Congress takes divided approach to confidentiality
AHIMA speaks out on provisions in new bills
Everyone seems concerned about the confidentiality of health information, but no one seems to agree on how to best ensure confidentiality is maintained.
In fact, the current legislative agenda has at least four separate bills dealing with the issue of confidentiality, but nothing has reached the president’s office for a signature. The proliferation of bills and heated debates could mean that ethics committees will have no clear guidance on developing a policy that complies with any new legislation until the last minute.
What’s more, time is running out: The Health Insurance Portability and Accountability Act of 1996 mandates that Congress pass health information confidentiality legislation by Aug. 21, 1999.
One industry group, the American Health Information Management Association (AHIMA) in Chicago, is becoming outspoken on the issue and saying Congress is taking the wrong approach.
The problem exists in three bills introduced to Congress on March 10. Senate bill 573 and its House of Representatives counterpart, HR 1057, include provisions that ultimately could endanger health information not protect it, attests Linda L. Kloss, RRA, executive vice president and CEO of AHIMA.
S 573 is sponsored by Sen. Patrick J. Leahy, (D-VT), and HR 1057 is sponsored by Rep. Edward J. Markey, (D-MA). The bills, both named the Medical Information Privacy and Security Act, aim ’to provide individuals with access to health information of which they are a subject, ensure personal privacy with respect to health care-related information, impose criminal and civil penalties for unauthorized use of protected health information, provide for the strong enforcement of these rights, and protect States’ rights.”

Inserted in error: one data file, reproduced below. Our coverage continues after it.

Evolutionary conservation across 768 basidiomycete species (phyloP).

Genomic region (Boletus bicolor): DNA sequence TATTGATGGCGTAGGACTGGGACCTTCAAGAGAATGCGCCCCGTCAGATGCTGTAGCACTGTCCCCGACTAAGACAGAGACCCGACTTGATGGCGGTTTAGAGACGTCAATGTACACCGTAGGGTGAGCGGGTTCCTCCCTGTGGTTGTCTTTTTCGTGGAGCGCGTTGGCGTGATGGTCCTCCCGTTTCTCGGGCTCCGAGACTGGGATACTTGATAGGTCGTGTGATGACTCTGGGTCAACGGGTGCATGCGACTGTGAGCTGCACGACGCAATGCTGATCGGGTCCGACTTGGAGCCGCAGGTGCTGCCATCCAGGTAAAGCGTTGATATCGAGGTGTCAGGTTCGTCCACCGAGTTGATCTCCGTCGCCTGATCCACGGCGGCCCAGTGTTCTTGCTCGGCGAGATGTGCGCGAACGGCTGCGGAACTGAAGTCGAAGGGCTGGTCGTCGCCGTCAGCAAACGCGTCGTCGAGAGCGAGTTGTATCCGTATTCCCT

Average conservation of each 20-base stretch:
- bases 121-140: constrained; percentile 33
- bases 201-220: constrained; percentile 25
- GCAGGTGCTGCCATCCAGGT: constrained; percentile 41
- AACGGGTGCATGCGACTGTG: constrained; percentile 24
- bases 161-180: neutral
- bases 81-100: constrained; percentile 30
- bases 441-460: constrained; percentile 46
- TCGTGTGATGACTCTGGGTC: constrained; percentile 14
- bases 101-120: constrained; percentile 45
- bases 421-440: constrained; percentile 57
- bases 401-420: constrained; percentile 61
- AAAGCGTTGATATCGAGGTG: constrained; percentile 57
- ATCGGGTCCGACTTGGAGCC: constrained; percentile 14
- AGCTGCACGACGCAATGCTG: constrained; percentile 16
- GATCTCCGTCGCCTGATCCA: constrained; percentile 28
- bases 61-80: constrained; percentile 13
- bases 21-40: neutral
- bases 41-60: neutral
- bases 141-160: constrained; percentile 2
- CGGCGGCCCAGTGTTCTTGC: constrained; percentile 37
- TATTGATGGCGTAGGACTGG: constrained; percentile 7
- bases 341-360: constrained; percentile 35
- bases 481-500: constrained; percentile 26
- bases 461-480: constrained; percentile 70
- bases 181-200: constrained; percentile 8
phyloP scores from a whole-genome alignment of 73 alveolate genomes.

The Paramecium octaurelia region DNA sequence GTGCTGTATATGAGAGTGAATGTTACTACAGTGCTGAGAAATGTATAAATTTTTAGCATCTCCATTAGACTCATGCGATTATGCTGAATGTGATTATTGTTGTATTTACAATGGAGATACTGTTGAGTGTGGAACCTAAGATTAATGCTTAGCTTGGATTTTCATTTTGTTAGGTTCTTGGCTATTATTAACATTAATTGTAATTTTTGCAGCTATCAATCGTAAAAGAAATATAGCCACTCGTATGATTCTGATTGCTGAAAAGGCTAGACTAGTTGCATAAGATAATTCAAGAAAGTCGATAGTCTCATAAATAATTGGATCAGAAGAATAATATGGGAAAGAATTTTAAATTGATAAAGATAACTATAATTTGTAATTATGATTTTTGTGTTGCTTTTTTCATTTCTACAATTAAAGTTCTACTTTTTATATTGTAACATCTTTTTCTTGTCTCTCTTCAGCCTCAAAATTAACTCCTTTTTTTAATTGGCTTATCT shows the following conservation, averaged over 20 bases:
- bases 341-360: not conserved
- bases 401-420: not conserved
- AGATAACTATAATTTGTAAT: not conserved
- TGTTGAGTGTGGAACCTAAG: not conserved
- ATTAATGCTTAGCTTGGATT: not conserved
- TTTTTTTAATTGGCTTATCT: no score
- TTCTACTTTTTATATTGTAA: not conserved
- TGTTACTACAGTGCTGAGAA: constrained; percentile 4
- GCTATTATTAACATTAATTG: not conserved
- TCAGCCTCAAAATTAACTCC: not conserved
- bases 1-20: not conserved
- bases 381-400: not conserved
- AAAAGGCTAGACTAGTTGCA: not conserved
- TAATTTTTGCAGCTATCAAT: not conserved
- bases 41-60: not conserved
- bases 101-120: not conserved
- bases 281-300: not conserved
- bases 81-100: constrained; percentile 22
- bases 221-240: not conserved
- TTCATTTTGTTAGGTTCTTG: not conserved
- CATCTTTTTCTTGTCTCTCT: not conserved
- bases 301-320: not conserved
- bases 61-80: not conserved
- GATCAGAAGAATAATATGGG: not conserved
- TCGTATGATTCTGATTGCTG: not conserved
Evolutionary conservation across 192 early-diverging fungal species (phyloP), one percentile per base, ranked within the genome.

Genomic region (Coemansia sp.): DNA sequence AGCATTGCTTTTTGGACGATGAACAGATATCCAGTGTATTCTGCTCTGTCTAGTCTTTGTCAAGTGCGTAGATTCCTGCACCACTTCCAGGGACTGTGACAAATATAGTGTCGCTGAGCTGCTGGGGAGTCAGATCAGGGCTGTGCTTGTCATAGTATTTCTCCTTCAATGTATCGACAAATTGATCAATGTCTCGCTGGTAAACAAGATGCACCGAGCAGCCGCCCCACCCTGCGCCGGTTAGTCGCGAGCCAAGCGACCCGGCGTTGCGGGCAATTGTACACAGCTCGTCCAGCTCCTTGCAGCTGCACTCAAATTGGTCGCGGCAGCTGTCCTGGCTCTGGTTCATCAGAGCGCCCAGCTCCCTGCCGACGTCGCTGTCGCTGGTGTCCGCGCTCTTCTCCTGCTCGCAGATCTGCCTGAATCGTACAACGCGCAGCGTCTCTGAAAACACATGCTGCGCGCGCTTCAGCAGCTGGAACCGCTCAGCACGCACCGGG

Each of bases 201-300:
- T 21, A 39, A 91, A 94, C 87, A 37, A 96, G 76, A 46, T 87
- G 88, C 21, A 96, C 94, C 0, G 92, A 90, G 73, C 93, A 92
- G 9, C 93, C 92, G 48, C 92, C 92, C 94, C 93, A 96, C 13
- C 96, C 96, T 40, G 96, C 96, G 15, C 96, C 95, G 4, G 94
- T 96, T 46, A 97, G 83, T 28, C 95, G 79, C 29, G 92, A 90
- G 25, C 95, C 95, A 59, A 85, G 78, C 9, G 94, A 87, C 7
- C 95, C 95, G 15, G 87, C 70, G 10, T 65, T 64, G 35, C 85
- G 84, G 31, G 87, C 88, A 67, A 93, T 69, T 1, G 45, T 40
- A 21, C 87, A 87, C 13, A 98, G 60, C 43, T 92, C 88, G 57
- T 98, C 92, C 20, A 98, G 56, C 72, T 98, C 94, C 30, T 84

However, S 573 and HR 1057 contain provisions that would fail to preempt state health information confidentiality laws comprehensively, leaving in place the current patchwork of state laws and rules federal intervention is supposed to remedy, Kloss says. She also is concerned that these bills would treat various types of health information differently and make it impossible to maintain uniformly high standards for the management of records.
’Currently, each state has different laws and rules for maintaining health information confidentiality. Some states have none,” she says. ’AHIMA members know that the confusion caused by this lack of consistency can lead to errors and potentially breaches of confidentiality.”
The third bill, S 578, the Health Care Personal Information Nondisclosure Act, also known as the PIN Act, fails to include comprehensive preemption language, she says. S 578 is sponsored by Sen. Jim Jeffords, (R-VT) and aims to ’ensure confidentiality with respect to medical records and health care-related information, and for other purposes.”
’One of the goals in the effort to develop federal confidentiality laws or rules is to create a single national standard that establishes a high level of protection for everyone,” Kloss says. ’These bills fall short of that goal.”
In addition to the preemption issue, provisions in S 573 and HR 1057 that codify different levels or methods of protection for various kinds of patient information are problematic, she says.